Is this the ultimate bike for foodies and foragers?
Could this be the ultimate bike for the foodies and foragers out there? We reckon it’s a hot contender. With a focus on British design and manufacturing, it comes equipped with all the tools and accessories you need to find your dinner in the great outdoor, then cook and eat it. Food and cycling – what’s not to love?
Resplendent in Ascot Bronze Green paint, the aptly monikered ‘Forager’ bicycle was handmade by frame builder Sven Cycles for River Cottage, the restaurant of TV chef and food campaigner Hugh Fearnley-Whittingstall.
It comes complete with all the tools you need for a day of bike-based foraging in the countryside, followed by consumption of the fruits of your labour. In other words, it’s equipped with ample storage space and a selection of pots, pans, utensils and even a barbecue so you can find and eat your food while travelling through the countryside on two wheels.
The bike was apparently inspired by the classic Series 1 Land Rover, and is designed and equipped for collecting and cooking a variety of wild food. Darren Coppin of Sven Cycles took the lead in the construction of the Forager, with input from Fearnley-Whittingstall, and his executive group chef Gill Meller.
TV chef hugh fearnley-whittingstall, trying out the new forager bike:
“I’m incredibly pleased with The Forager,” says Fearnley-Whittingstall. “It’s a brilliant skilful and imaginative piece of engineering. And, even more importantly, it’s a joy to ride! I’m very much looking forward to a full-scale two-wheeled foraging expedition as soon as the first green shoots appear in the hedgerow. Which with the weather we’re having is any day now…”
The Forager specifications
The steel frame is based on a classic 1930s design and uses Reynolds steel tubing. Although it may look like a chunky steed, it’s designed to fit through a standard doorway. With a heritage design such as this, it was perhaps inevitable that a British saddle by Brooks should feature on the build, in this case the classic sprung leather version.
The Forager features a hub dynamo which not only powers a light set, but also a USB charger. This is great idea, meaning you can charge electronic devices from your bike as you go. It’s called The Plug and it’s fitted to the stem cap.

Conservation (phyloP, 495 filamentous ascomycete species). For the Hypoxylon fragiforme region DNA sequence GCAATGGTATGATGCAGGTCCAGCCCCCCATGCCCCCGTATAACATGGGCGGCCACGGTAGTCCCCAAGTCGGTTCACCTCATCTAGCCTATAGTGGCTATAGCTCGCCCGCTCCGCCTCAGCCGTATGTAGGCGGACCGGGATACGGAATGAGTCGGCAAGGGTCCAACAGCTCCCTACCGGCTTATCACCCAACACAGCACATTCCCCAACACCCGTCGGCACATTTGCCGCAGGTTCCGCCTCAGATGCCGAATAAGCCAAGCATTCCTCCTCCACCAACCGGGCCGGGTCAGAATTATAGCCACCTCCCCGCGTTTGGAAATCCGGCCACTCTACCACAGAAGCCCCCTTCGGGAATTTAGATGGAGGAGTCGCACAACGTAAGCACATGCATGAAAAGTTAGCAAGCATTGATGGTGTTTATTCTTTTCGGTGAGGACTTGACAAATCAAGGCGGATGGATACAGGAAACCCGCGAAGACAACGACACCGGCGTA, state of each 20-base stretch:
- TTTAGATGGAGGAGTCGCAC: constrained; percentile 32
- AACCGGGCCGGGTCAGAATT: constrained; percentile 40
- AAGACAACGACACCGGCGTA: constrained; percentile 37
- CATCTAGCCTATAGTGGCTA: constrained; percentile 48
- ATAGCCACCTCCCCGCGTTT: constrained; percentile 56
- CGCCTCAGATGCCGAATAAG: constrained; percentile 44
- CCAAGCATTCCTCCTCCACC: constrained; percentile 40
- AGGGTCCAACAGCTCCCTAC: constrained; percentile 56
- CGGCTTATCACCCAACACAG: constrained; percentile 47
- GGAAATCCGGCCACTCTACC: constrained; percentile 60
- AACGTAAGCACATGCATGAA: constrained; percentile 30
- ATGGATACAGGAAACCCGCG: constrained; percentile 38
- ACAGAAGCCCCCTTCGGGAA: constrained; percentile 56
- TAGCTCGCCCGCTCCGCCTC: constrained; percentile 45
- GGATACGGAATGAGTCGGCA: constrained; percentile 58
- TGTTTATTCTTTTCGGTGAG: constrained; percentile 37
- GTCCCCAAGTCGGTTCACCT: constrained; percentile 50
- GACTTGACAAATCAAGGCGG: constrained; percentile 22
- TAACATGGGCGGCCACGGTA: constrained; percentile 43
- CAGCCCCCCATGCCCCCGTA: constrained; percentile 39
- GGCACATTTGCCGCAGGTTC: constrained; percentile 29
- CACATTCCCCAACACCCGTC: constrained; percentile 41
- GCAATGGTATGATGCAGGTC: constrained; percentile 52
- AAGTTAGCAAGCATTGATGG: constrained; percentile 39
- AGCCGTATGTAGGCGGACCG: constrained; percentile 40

Made by Nottinghamshire company Loop Wheels in the UK, the front wheel is certainly an unusual design. The design eschews the usual spokes in favour of carbon springs – the ‘loops’ – which act as shock absorbers. The hub essentially floats within the rim, which deforms to absorb uneven terrain.
Restrap, another UK-based company, has created all the waxed cotton frame bags which are custom designed to both distribute weight evenly across the bike and squeeze every bit of storage space possible from the design.
The Forager also uses internal hub gears and disc brakes.
The forager bike in action:
The bike is of course only one part of the equation here. It comes equipped with all the tools of the trade the adept forager could ever need, plus all the equipment a dedicated outdoor chef could need to prepare and eat the foraged treasures. This includes:
A fire-pit BBQ
Upcycled pots and pans
Plates and utensils made from pine tree fibres
Stainless steel water bottle and thermos
Chopping board, made of recycled boat decking no less
Assorted Opinel knives including a mushroom knife, sharpening stone, foraging hook
Detachable wicker basket
Fancy your very own version of this bike? Well, if you’re not already a keen forager you may need to become one – because for a fully equipped version with the accessories mentioned above, you can expect to pay £3,900.
If you’d like to see the bike in the flesh, as it were, you’ll need to trundle along to the River Cottage May Food Fair, which also promises to have a tantalising selection of food on offer. It will also be displayed at Bespoked, the UK-based handmade bicycle show, which runs from 15 to 17 April 2016 in Bristol.